Here is some interesting trivia about translation we thought you would like to know

It is unbelievable sometimes that for a population of 7.5 billion people in the world we have a whopping 7000 languages in all. That means that for every 1.5 million people there is one language. But of course this is not the right analogy. The world today is not so much classified based on the language that people speak but there is a marked demographics when you say that people of a particular area speak a particular type of language or a dialect.

People who speak English are a majority followed by people who speak other languages such as Chinese/Mandarin, japans, French, Italian, Spanish and Russian.

The first work ever to be translated: The first work ever to be translated and to perfection is known to be the bible and the translator is none other than Saint Jerome himself. The translation till date is been till date untouched largely because of the proficiency with which the work was done. The bible is also believed to be the single book to have been translated into more than 600 languages.

Every year on 30 th of August, International Translation Day is celebrated every year on the 30th of September. The day is incidentally chosen because it marks the feast day of Saint Jerome himself. 

Did you know that almost everything in the world can be translated into Braille. Braille is a language used by the blind. Any foreign language in the world can be translated into Braille. This is possible only because of the hard work of Braille, an intelligent differently-abled child.

As a young boy, Braille after whom the language is eponymously named attended the royal institute for the Blind Youth. Those days in the institute, a new system was being devised as part of an experiment to tutor blind children without the usage of light or sound.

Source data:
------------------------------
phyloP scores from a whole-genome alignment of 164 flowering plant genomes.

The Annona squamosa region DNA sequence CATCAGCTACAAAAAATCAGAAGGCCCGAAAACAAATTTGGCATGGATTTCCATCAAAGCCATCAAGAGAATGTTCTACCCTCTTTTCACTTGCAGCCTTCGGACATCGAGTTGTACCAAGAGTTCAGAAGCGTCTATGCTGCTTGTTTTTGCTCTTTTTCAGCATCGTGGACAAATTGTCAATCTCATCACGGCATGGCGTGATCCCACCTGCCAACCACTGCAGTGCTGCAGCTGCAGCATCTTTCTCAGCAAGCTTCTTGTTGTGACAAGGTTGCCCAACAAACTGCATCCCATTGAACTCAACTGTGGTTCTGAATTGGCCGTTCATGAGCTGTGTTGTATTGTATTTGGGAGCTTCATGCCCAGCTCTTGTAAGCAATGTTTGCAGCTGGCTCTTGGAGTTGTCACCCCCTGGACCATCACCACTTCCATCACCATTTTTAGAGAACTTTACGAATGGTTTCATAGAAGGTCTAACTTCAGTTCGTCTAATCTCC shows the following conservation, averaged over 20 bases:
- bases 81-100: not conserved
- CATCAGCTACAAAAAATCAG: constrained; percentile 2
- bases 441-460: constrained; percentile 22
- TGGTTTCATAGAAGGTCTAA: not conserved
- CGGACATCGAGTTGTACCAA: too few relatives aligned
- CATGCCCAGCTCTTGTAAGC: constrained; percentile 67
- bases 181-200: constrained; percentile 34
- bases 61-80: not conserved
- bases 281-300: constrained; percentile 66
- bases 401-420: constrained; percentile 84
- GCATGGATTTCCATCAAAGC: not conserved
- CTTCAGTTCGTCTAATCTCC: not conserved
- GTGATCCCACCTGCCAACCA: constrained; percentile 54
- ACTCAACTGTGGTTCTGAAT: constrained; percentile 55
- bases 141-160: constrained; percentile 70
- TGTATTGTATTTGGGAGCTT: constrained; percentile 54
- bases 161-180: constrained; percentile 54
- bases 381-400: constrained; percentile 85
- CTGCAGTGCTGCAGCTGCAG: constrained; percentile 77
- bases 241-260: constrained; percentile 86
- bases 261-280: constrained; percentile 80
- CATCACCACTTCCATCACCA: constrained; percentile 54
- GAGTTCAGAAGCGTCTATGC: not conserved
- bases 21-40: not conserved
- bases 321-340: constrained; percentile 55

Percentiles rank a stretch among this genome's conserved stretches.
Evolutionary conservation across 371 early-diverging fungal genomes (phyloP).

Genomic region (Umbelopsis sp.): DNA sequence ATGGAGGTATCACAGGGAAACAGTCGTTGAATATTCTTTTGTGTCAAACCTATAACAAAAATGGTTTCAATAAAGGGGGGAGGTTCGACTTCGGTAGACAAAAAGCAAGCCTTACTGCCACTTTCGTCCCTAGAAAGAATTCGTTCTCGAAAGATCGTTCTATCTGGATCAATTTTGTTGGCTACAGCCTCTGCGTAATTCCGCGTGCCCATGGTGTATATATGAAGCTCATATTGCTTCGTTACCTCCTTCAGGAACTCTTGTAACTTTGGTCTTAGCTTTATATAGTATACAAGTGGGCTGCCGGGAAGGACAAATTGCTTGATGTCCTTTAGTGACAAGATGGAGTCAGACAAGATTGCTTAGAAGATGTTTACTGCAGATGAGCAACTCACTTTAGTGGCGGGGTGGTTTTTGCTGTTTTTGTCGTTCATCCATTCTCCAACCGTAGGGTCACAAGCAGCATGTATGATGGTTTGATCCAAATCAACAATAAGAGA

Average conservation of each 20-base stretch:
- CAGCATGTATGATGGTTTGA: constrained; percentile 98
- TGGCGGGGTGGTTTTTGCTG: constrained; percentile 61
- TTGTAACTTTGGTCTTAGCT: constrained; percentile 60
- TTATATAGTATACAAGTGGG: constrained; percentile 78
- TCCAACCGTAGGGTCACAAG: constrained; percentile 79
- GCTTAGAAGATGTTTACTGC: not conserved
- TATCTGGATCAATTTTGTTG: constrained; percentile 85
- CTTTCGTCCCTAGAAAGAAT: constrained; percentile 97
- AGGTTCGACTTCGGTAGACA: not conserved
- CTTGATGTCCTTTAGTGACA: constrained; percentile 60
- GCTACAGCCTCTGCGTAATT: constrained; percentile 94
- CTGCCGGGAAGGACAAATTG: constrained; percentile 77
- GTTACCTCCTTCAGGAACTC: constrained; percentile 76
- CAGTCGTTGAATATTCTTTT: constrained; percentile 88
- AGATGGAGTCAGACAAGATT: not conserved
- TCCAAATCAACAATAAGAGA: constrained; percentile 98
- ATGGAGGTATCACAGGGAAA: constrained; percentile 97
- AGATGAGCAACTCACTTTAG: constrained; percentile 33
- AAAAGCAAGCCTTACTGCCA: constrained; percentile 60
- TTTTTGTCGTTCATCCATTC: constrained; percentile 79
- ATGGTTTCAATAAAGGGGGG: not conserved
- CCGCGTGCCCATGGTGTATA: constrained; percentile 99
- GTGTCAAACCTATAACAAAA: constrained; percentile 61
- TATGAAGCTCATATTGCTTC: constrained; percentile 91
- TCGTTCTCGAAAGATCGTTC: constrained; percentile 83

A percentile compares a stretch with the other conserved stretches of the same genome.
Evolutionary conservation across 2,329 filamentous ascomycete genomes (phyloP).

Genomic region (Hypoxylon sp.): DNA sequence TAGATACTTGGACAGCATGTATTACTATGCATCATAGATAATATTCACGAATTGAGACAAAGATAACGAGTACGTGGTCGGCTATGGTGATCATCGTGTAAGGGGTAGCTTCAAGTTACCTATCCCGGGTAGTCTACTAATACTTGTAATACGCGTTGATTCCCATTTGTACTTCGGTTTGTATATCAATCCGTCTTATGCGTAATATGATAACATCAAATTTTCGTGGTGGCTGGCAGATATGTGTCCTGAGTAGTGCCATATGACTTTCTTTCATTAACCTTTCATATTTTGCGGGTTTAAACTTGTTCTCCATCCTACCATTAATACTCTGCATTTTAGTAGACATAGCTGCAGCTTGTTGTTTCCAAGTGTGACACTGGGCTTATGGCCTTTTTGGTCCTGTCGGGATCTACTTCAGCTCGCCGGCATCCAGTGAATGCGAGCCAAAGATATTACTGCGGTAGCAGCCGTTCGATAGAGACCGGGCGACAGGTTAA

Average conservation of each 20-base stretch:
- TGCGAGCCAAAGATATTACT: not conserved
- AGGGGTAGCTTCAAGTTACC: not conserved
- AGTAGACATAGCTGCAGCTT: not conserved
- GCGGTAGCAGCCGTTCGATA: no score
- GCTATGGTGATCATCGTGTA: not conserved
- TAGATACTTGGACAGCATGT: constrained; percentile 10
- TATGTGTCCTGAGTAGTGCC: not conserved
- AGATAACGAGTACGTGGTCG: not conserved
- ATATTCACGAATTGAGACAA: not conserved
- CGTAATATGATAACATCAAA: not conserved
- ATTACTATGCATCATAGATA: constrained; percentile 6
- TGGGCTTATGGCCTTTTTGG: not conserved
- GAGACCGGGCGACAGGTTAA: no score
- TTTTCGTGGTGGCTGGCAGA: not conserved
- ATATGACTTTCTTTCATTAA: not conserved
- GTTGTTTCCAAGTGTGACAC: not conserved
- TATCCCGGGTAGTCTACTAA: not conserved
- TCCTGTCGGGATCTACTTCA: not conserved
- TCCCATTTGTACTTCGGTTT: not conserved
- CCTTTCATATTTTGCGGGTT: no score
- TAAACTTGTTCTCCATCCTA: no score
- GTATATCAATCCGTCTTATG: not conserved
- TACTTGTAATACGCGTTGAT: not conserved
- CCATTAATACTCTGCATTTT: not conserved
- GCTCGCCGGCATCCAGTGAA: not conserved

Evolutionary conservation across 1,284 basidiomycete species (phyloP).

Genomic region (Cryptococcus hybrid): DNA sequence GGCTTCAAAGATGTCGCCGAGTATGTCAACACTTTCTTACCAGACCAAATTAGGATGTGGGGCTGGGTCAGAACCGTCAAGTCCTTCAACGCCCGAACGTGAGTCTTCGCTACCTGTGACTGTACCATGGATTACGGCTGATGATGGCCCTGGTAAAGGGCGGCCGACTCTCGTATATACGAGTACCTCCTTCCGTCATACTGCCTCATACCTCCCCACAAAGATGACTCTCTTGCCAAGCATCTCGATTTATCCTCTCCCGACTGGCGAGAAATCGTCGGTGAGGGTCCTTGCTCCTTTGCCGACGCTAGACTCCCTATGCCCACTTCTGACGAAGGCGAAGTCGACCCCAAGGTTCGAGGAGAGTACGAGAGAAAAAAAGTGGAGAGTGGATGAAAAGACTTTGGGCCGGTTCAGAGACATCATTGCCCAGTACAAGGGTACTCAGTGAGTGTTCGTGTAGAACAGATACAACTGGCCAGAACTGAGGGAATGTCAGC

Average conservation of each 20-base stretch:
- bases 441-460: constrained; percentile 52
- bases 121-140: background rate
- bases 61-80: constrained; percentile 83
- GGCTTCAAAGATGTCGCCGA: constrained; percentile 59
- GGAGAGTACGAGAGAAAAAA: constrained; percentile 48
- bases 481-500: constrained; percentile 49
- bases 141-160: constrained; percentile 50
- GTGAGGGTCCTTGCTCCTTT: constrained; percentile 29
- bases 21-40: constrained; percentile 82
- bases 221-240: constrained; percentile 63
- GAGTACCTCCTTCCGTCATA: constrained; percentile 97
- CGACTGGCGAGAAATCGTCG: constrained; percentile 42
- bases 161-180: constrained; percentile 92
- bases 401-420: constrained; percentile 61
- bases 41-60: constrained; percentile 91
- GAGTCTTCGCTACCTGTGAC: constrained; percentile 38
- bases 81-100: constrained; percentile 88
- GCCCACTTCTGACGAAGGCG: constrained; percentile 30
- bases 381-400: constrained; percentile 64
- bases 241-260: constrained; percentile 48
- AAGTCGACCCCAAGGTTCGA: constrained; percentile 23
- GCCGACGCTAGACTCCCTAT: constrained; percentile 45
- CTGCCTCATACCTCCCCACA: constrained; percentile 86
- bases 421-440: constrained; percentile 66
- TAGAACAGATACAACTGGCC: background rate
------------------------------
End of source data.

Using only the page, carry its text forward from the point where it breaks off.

The idea was to have a code of six punched dots that could be punched into various patterns to form the alphabets, numbers and punctuation marks as well! each unit of letter or number is called a ‘cell’ in Braille. The fact that the holes of the cell are so punched that they are raised gives them the ease to read with their fingers!

Can you believe there is a database of translations that have ever been made?

The United Nations Educational Scientific and Cultural Organization (UNESCO) has the biggest database of the all the translations that have been undertaken till now. The database is so impressive that it encompasses great epics that were translated to even works by eminent authors. It is called the “Index Translational”. According to the above database, the three most translated authors are Shakespeare, Jules Verne and Agatha Christie.

The number is impressive!

There are roughly about 350,000 translators that are working across the globe across the various time zones. You are sitting there worried why there is so much fuss about the importance of a translator, consider this: there are more than two hundred and fifty thousand words in any given language and even in English and the average English speaking person’s vocabulary is only limited to a maximum of twenty thousand words. Therefore, it is important that we realize the hard work that is put by a professional translator. It is estimated that a translator who puts in one hour of his desk job translating any given work writes about 250 words. And one who is working relentlessly throughout his day or night shift is capable of churning out 520,000words per year – my god!

The effort that a translator puts in:

Translators world over opine that translating an author’s work into Spanish is by far the easiest thing to do with the minimum effort. English with its vast word count is by far the most taxing. This is also because English as a language has been continuously evolving and there are several versions of the language form the classical to the medieval to the modern. Do you want to know which are the languages that are most read by book lovers? Well, if you take a cross section of the survey results and compare the rate of translation against the languages from the millennium up to 2010, we infer that more than 80 percent of the world’s literature has been translated into either German or French a small ten percent has been translated in to Chinese/mandarin.